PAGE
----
A visible separation on a surface that extends through one or more layers. Cracks may be due to stress, pressure, temperatures, or humidity variations or mechanical defects. Cracks are described by the size (hairline, wide) and direction (parallel, radial, spiral, etc.). See for eaxample crackle and crazing. Geologic terms for cracks include fault, gap, fracture, and fissure. A crack in a textile is mechanical defect due to a missing filling thread.
Synonyms and Related Terms
crevice; chink; gap; cleft; fissure; fracture; cleavage; separation
º ICOMOS Stone dedegradation terms may be found at: http://international.icomos.org/publications/monuments_and_sites/15/pdf/Monuments_and_Sites_15_ISCS_Glossary_Stone.pdf Illustrated glossary on stone deterioration patterns º For information on cracks caused by humidity and temperature see: M.F. Mecklenburg, Smithsonian Museum Conservation Institute, "Determining the Acceptable Ranges of Relative Humidity And Temperature in Museums and Galleries" http://www.si.edu/mci/downloads/reports/Mecklenburg-Part1-RH.pdf Part 1, Structural Response to Relative Humidity and http://www.si.edu/mci/downloads/reports/Mecklenburg-Part2-Temp.pdf Part 2, Structural Response to Temperature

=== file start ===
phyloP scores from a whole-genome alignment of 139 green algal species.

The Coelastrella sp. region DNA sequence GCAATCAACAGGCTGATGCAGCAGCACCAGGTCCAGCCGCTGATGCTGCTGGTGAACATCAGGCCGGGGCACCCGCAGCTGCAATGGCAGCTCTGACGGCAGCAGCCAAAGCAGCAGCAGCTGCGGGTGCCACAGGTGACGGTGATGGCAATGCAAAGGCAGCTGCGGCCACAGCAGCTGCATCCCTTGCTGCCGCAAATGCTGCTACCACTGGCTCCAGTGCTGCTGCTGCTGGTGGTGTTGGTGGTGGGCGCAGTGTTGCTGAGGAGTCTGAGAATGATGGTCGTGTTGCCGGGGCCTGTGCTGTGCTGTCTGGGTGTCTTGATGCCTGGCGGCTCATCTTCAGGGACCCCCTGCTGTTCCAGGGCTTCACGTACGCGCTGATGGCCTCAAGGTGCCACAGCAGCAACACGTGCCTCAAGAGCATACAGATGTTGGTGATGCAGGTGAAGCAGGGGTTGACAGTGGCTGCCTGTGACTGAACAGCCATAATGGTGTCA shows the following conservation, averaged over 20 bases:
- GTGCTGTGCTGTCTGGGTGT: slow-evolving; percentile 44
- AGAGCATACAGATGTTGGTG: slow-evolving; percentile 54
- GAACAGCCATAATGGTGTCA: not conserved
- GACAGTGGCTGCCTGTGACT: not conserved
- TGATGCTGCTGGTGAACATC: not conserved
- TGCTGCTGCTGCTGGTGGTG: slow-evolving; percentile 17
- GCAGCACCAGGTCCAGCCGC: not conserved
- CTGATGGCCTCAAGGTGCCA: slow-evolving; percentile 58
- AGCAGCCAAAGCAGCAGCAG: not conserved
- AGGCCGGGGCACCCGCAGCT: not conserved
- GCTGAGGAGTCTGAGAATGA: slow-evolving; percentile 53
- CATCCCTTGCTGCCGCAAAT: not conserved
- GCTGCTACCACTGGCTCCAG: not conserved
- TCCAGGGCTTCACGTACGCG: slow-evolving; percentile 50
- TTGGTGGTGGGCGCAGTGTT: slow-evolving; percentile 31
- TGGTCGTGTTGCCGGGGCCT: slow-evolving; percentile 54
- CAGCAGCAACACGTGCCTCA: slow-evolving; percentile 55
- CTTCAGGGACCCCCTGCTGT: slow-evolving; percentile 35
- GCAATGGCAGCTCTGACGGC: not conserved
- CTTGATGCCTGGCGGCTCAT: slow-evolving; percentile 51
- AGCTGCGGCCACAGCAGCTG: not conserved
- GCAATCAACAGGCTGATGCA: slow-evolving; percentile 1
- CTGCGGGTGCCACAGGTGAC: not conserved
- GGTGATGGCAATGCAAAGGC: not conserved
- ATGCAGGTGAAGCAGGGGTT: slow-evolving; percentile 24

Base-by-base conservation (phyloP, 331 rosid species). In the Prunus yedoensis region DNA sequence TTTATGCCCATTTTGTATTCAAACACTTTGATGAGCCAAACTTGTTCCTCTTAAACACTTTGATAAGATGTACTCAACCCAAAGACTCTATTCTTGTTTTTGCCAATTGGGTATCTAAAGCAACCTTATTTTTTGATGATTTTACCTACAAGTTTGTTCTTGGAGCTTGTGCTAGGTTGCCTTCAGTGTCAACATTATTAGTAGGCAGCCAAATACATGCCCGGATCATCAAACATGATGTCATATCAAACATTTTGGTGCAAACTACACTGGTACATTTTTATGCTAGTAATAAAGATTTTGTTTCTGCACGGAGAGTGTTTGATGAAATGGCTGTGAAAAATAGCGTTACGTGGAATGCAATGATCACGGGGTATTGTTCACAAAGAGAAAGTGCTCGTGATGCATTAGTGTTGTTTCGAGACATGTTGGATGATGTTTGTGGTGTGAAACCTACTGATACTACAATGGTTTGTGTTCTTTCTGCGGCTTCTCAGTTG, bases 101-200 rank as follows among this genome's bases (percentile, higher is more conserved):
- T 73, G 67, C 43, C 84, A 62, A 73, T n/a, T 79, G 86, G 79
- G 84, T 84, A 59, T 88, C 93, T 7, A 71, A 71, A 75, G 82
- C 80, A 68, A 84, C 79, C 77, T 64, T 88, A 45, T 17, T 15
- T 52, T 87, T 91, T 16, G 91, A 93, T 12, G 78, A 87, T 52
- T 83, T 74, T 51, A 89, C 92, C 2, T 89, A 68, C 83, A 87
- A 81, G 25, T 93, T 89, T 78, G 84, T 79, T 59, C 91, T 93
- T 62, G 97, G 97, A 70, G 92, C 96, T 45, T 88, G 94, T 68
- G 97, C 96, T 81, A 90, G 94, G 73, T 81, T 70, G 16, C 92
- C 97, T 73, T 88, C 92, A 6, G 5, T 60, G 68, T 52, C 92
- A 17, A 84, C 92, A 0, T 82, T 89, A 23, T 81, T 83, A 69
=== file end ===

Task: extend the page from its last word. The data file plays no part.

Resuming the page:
- DT 8-25-2004-Crack detail